Fig. 2 Variability in annual numbers of North Atlantic TCs calculated in reanalysis and model data.

Histograms of normalized variance-scaled GPIs calculated on a 5° × 5° grid for the EC-Earth model (yellow), the CSIRO model (red), NCEP-2 reanalyses (blue), and ERA-Interim reanalyses (green) for (A) the Emanuel and Nolan index (EN) (27), (B) the Tippett index (TIP) (29), and (C) the Bruyère et al. index (CGI) (28). Arrows show 2005 GPI values (actual and unbinned) for the reanalyses and observed number of TCs (black).

The above analysis shows that the diagnosed number of TCs for 2005 from the reanalyses is somewhat lower than the observed number of TCs (see arrows in Fig. 2 and fig. S5). The peak in observed TC numbers in 2005 is evident in the interannual variability (Fig. 3 and fig. S6), and this is greater than the GPI values for the same year. In the reanalysis-forced GPIs, there is a reasonable correlation with observations (see Materials and Methods), but although the year 2005 has a high value in all three indices, it is not an outlier. This suggests the possibility that GPIs, as currently formulated, are missing some essential physical parameters that would enable them to capture the full range of TC numbers seen in the best-track observations. A consequence of this would be that, because the 2005 conditions occur more frequently using the reanalysis GPIs than observed 2005 TC numbers, the reanalysis GPI values would be expected to be higher than what was observed in 2005 to produce, on average, the 2005 TC activity. This may mean that the climate models are even less likely to simulate values greater than the 2005 GPI values than what is shown in Fig. 2. Another possible explanation is that, even if the GPIs did have a complete representation of TC physics in their parameters, the nonlinear and chaotic nature of the climate system might add an additional stochastic (internal) element that amplifies an already climatically favorable year into a record year like 2005.

Fig. 3 Interannual variability of North Atlantic TCs.

Interannual observed TC numbers (from IBTrACS, black line) and variance-scaled genesis indices calculated in ERA-Interim (dashed lines) and NCEP-2 reanalyses (solid lines). Values in parentheses indicate interannual correlations (r2) between GPIs and IBTrACS.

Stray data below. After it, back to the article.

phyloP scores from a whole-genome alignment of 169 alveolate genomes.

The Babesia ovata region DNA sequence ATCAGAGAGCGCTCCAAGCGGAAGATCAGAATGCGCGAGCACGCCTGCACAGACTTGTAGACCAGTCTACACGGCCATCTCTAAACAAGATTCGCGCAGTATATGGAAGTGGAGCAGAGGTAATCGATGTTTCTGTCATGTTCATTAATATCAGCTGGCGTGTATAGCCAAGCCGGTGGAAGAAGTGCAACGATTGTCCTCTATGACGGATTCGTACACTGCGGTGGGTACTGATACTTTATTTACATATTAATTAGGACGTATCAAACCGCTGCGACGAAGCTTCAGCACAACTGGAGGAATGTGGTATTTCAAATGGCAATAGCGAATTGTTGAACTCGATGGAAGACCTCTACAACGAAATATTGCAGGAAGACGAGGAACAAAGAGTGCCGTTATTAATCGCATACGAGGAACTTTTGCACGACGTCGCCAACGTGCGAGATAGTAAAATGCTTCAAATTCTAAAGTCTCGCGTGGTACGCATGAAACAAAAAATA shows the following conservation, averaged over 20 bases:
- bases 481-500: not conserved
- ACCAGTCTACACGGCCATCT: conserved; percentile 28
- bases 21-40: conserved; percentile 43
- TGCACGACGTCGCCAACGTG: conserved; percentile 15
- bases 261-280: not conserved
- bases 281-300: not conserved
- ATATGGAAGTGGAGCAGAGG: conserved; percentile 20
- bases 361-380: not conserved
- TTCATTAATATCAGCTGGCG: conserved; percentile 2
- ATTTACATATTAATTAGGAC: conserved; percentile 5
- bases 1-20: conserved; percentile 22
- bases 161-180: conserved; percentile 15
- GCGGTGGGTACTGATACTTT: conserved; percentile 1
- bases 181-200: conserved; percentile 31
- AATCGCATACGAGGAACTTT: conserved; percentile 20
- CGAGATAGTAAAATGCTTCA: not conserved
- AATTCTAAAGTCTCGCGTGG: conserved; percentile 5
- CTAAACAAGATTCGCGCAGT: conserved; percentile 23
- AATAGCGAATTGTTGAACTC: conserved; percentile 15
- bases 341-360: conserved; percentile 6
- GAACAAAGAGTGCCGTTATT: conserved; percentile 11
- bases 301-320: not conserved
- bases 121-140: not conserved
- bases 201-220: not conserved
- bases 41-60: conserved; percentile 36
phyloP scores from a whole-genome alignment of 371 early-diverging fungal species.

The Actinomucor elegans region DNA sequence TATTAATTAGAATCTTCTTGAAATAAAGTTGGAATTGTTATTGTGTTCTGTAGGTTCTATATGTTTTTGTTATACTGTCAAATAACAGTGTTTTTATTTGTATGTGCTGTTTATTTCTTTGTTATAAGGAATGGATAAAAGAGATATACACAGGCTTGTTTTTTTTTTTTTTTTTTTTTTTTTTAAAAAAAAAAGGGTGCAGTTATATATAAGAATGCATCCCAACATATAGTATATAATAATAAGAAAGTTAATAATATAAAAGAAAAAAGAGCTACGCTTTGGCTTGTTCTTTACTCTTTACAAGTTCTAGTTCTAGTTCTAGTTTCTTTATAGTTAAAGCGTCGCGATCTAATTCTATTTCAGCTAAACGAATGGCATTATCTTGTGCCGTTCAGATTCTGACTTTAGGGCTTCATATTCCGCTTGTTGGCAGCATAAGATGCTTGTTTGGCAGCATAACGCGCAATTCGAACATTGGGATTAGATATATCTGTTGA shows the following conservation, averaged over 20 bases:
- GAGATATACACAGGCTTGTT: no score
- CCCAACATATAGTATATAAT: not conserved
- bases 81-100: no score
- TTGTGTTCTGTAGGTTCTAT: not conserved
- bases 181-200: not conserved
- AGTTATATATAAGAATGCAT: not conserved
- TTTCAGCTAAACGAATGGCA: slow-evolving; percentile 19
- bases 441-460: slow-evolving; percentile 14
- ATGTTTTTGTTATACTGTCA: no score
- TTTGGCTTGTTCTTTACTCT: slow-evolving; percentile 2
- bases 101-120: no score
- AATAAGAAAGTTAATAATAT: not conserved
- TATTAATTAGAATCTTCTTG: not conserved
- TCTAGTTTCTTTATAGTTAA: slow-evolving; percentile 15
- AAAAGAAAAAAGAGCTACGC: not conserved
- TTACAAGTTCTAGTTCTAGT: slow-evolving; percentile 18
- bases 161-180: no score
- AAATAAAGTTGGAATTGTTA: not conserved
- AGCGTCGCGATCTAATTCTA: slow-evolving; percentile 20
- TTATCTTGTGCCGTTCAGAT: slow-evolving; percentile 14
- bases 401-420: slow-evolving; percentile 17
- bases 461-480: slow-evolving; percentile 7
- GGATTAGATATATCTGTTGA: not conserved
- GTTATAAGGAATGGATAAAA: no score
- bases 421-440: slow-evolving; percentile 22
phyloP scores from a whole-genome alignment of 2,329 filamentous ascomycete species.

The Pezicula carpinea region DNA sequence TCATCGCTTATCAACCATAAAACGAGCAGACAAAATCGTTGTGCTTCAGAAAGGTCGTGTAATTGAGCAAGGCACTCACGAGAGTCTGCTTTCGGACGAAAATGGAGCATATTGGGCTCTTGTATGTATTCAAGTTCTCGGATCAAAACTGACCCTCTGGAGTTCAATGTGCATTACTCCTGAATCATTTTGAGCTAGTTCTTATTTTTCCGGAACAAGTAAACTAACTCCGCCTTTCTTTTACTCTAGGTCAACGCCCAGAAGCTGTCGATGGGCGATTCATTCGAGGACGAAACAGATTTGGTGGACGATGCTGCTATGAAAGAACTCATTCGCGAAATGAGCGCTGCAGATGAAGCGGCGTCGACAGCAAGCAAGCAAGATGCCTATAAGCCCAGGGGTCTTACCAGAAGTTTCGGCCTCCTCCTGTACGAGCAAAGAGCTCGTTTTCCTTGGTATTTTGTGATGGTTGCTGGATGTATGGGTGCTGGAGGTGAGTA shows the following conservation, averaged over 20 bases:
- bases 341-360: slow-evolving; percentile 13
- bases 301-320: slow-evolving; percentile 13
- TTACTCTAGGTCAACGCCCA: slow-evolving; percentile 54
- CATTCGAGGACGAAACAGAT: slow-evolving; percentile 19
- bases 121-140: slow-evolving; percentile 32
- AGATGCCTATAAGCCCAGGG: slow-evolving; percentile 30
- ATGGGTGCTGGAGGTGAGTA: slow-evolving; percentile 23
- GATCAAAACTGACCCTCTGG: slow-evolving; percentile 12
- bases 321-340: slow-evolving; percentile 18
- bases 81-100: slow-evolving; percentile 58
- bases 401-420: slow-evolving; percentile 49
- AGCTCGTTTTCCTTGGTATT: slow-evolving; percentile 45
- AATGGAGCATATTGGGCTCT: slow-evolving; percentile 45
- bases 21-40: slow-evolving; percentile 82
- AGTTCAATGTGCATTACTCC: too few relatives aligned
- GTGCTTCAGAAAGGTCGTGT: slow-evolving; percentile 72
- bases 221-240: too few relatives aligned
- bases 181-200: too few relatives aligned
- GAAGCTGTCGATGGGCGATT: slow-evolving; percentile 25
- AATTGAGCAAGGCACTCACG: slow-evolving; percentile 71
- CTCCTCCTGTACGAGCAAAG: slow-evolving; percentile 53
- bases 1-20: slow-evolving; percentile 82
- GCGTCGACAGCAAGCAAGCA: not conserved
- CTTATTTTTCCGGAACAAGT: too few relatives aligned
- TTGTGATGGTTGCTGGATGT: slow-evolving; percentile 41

To estimate the effect of stochastic processes in the climate system on TC numbers, the GPIs are calculated for 100 ensemble members of the same climate model [Meteorological Research Institute (MRI)] (see Materials and Methods for model information) (20) for the year 2005. This ensemble is a series of simulations using the same sea surface temperature (SST) forcing but with slightly different initial atmospheric conditions. Because of the chaotic nature of the climate system, the resulting evolution of the weather systems generated by the model will differ among the ensemble members. We are able to make an estimate of the stochastic component of the climate by taking the ratio of the SD of the GPIs when forced with the same SSTs, in this case observed 2005 values, to the SD when forced with interannually varying SSTs from one ensemble member for 1951–2011. This gives a stochastic component of about 50% of the total interannual variability. After calibration of the mean (see Materials and Methods), the stochastic component is estimated to be slightly lower, at 30 to 45% depending on the GPI calculated. This is consistent with the results of Done et al. (21), who found an internal variability of around 40% using a regional climate model ensemble.

To estimate the possible effect of stochastic variability on the possible maximum number of TCs, we assume that the internal variability ranges between 30 and 50% and we account for this in the results. With an observed SD of 4.8 and 3.9 over the full and long-lived TC datasets, respectively, this equates to an additional variability of 1.4 to 2.4 TCs for the full dataset and 1.2 to 2.0 TCs for the long-lived TC dataset. For the purpose of this study, we will add an internal variability of two TCs (see Materials and Methods). Values in parentheses in Table 1 document the number of times a model-calculated genesis parameter exceeds the observed 2005 level (28 cyclones) when an additional factor of two cyclones is added to the GPI variance. This shows that the 2005 occurrence is still a rare event. The result is significant as it implies that the well-documented data from the year 2005 could serve as an approximate benchmark for maximum TC incidence in the Atlantic basin, an important consideration for TC risk management. For completeness, the model GPIs with the added internal variance are compared against the 2005 reanalysis GPIs (values in parentheses in Table 1 and table S1). As expected, this results in an increase in the percentage of years exceeding 2005 but still remains below 15% across all indices and models (average exceedance probability of 8.7% over all indices).